Saudi Arabia has no permanent natural lakes or rivers, nor does it have areas of abundant natural vegetation, with the exception of its southwestern Asir highlands.

Over the past three decades, the Kingdom has been tapping its underground reserves, known as aquifers, for agricultural purposes. As a result, they have been depleted from 166 cubic meters of renewable internal freshwater resources per capita in 1987 to just 71 cubic meters in 2018.

The country has therefore been forced to rely on imports and the desalination of seawater on a massive scale to meet demand.

A 2018 UN study found that there are 16,000 desalination plants operating in 177 countries producing a volume of freshwater equivalent to almost half the average flow of Niagara Falls. Saudi Arabia is home to one of the world’s largest desalination plants.

However, research has shown that desalination plants are inevitably associated with environmental issues, including air pollution, making their long-term use unsustainable if the world hopes to reduce harmful greenhouse-gas emissions.

Saudi Arabia has decades of experience in water desalination, beginning with the opening of the country’s first facility in the 1950s. As new technologies have been developed to minimize emissions, the Kingdom has adopted solar power and other renewables to power its desalination plants.

Nevertheless, if the country is to meet the ever-growing demand for water and replenish its aquifers, alternatives must be developed at an appropriate scale. Along with ground-based seeding generators, cloud seeding is viewed as one possible way to top up dwindling reserves.

Saudi Arabia is only the second nation in the Gulf region, after the UAE, to launch a cloud-seeding program. However, many other drought-affected nations around the world have embraced the technology to modify the weather and help supplement their supplies of natural water.

The ability to predict the distribution and intensity of rainfall in the Gulf and wider MENA regions could prove critical in the years to come as climate change results in more frequent droughts.

 


Blinken stresses importance of concluding Israeli probe into reporter’s killing

Blinken stresses importance of concluding Israeli probe into reporter’s killing
Updated 52 min 35 sec ago

Blinken stresses importance of concluding Israeli probe into reporter’s killing

Blinken stresses importance of concluding Israeli probe into reporter’s killing
  • Secretary Blinken underscored the importance of concluding the investigations into the death of Palestinian-American Shireen Abu Akleh

WASHINGTON: US Secretary of State Antony Blinken spoke on Friday to Israeli Foreign Minister Yair Lapid and stressed the importance of concluding the probes into the killing of Al Jazeera journalist Shireen Abu Akleh, the State Department said.
“Secretary Blinken underscored the importance of concluding the investigations into the death of Palestinian-American Shireen Abu Akleh,” the State Department said in a statement.
The Palestinian Authority said on Thursday its investigation showed that Abu Akleh was shot by an Israeli soldier in a “deliberate murder.” Israel denied the accusation and said it was continuing its own investigations.


Lebanon central bank move shocks black market traders

A view of Lebanon's Central Bank building in Beirut, Lebanon. (REUTERS)
A view of Lebanon's Central Bank building in Beirut, Lebanon. (REUTERS)
Updated 5 min 52 sec ago

Lebanon central bank move shocks black market traders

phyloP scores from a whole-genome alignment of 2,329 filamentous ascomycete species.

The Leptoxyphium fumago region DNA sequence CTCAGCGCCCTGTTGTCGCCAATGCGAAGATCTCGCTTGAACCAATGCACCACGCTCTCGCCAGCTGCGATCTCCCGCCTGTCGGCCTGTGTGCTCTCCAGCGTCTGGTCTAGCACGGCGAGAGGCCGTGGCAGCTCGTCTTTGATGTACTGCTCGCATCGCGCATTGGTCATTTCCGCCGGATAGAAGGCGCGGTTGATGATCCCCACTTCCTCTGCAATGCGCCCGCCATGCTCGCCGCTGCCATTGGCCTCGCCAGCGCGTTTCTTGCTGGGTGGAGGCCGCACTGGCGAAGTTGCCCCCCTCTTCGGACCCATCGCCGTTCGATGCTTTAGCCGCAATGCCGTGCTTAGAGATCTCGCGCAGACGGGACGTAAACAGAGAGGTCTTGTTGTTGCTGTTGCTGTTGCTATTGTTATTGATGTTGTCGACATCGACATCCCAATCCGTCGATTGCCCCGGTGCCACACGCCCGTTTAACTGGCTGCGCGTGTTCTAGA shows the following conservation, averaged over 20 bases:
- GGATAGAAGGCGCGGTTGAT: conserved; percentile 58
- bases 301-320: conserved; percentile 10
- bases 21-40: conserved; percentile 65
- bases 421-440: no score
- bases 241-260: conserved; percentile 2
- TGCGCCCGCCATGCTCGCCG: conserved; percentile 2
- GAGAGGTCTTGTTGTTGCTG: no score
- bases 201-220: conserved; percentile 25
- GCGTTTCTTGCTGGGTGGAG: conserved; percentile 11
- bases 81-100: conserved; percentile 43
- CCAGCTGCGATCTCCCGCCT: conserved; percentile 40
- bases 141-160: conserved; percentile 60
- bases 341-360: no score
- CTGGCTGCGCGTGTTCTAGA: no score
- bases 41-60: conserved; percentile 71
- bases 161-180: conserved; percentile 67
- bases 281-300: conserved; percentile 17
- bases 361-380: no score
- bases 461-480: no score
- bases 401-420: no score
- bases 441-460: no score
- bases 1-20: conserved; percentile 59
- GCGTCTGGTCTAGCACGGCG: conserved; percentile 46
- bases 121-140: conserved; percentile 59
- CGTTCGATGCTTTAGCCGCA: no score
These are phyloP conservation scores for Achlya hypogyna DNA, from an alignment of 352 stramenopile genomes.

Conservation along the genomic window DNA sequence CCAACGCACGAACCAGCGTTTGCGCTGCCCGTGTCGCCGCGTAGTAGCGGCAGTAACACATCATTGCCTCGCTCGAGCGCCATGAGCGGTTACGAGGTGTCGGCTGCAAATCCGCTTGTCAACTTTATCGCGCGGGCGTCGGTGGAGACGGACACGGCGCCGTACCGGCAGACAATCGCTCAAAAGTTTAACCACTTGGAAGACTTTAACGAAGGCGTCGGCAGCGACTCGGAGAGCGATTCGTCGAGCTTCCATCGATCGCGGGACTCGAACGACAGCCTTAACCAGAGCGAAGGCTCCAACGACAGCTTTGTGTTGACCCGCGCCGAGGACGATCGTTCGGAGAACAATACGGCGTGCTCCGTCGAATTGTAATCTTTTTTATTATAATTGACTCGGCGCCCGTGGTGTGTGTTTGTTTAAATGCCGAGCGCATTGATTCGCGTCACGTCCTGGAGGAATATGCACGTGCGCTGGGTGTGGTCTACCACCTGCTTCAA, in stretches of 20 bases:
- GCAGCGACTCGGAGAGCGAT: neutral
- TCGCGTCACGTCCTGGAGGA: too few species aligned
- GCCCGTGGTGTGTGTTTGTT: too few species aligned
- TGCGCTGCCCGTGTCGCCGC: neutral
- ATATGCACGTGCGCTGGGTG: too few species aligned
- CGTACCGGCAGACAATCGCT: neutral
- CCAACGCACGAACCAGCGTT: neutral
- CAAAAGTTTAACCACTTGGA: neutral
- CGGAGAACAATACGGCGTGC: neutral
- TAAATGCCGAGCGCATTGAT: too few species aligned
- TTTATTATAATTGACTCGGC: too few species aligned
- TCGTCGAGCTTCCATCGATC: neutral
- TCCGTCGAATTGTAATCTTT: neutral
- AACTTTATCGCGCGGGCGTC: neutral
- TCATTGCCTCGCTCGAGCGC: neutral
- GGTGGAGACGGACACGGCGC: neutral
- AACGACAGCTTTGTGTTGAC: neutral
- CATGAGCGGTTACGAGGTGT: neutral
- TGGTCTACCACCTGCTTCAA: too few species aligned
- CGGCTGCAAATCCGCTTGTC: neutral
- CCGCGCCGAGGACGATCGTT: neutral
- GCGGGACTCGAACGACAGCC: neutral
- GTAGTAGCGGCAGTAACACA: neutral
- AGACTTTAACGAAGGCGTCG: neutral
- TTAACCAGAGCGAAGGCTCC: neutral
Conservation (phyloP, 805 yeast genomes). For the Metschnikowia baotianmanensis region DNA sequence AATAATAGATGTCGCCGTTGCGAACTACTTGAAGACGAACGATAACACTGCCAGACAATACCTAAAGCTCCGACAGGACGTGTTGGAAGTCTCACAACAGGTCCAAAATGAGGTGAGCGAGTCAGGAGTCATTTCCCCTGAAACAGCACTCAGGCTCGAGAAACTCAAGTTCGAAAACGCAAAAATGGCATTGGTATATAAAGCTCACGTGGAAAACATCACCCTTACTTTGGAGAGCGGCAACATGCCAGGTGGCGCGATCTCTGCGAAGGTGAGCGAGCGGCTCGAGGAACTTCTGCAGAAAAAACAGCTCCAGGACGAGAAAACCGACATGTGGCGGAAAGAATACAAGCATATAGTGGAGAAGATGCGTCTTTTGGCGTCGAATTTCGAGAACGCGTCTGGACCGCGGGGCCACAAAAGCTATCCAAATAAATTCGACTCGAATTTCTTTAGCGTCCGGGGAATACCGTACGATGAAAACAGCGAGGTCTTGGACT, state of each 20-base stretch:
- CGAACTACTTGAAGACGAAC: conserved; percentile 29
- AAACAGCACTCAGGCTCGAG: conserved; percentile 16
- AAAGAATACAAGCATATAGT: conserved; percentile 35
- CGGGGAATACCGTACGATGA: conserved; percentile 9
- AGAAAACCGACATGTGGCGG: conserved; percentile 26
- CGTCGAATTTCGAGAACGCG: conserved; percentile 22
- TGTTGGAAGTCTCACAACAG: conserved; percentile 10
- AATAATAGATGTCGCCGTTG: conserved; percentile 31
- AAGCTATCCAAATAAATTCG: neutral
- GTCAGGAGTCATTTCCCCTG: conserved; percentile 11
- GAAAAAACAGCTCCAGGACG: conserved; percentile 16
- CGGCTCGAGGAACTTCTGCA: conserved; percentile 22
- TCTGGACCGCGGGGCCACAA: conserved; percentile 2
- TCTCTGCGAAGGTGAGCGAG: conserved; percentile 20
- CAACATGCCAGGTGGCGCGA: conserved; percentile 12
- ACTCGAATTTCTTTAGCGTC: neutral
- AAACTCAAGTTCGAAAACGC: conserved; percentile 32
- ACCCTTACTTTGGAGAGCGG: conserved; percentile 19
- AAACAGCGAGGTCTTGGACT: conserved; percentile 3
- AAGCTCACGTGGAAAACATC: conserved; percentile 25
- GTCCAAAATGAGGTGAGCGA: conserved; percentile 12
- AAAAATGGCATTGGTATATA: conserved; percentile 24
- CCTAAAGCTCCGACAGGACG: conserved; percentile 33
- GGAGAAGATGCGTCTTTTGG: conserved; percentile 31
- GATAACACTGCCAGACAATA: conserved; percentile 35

A view of Lebanon's Central Bank building in Beirut, Lebanon. (REUTERS)
  • The governor’s statement on Friday shook the black market, which brought the dollar exchange rate on Friday to 38,000 pounds

BEIRUT: The dollar exchange rate on Lebanon’s black market was expected to continue its fall in the wake of measures announced by central bank Gov. Riad Salameh on Friday, a senior banker told Arab News.

The banker expects the exchange rate to drop further until it is almost equal to the exchange rate on the central bank’s Sayrafa platform, which on Friday recorded a price of 24,600 pounds against the dollar.

The banker’s comment came as the governor issued a surprise statement late on Friday asking banks to keep their branches and funds open until 6 p.m. for three consecutive days from next Monday in order to meet citizens’ requests to buy dollars at the Sayrafa price.

Central Bank Gov. Riad Salameh’s statement on Friday shook the black market, which brought the dollar exchange rate on Friday to 38,000 pounds. (AFP)

He also issued instructions to pay the salaries of public sector employees in dollars at the Sayrafa rate.

The depreciation of the local currency has created a ripple effect, creating even more economic difficulty for the country, and the central bank had previously asked banks to give part of their dues in dollars at the Sayrafa exchange rate.

However, banks began to limit the amount of dollars given to people, leading to a black market revival in the past week.

The governor’s statement on Friday shook the black market, which brought the dollar exchange rate on Friday to 38,000 pounds.

Confusion mounted in the exchange shops immediately after the governor’s statement, as people rushed to exchange the US currency, with the dollar’s exchange rate dramatically slipping within a few minutes from 37,700 pounds to 29,000 pounds.

Black-market money changers, who are spread out in the main streets of Beirut, especially in the gold markets and near money exchange shops, were stunned and started making calls.

Banking expert Louis Hobeika told Arab News: “What is happening is the result of people’s fear. The problem in Lebanon is not monetary, but rather economic and political.”

He added: “Within a week, the dollar exchange rate rose about 11,000 pounds, but the dramatic drop in the price in less than an hour is certainly for political reasons.”

Hobeika said that the central bank appears to have been subjected to political pressure to force it to do something to reduce the rate, amid fears of social upheaval.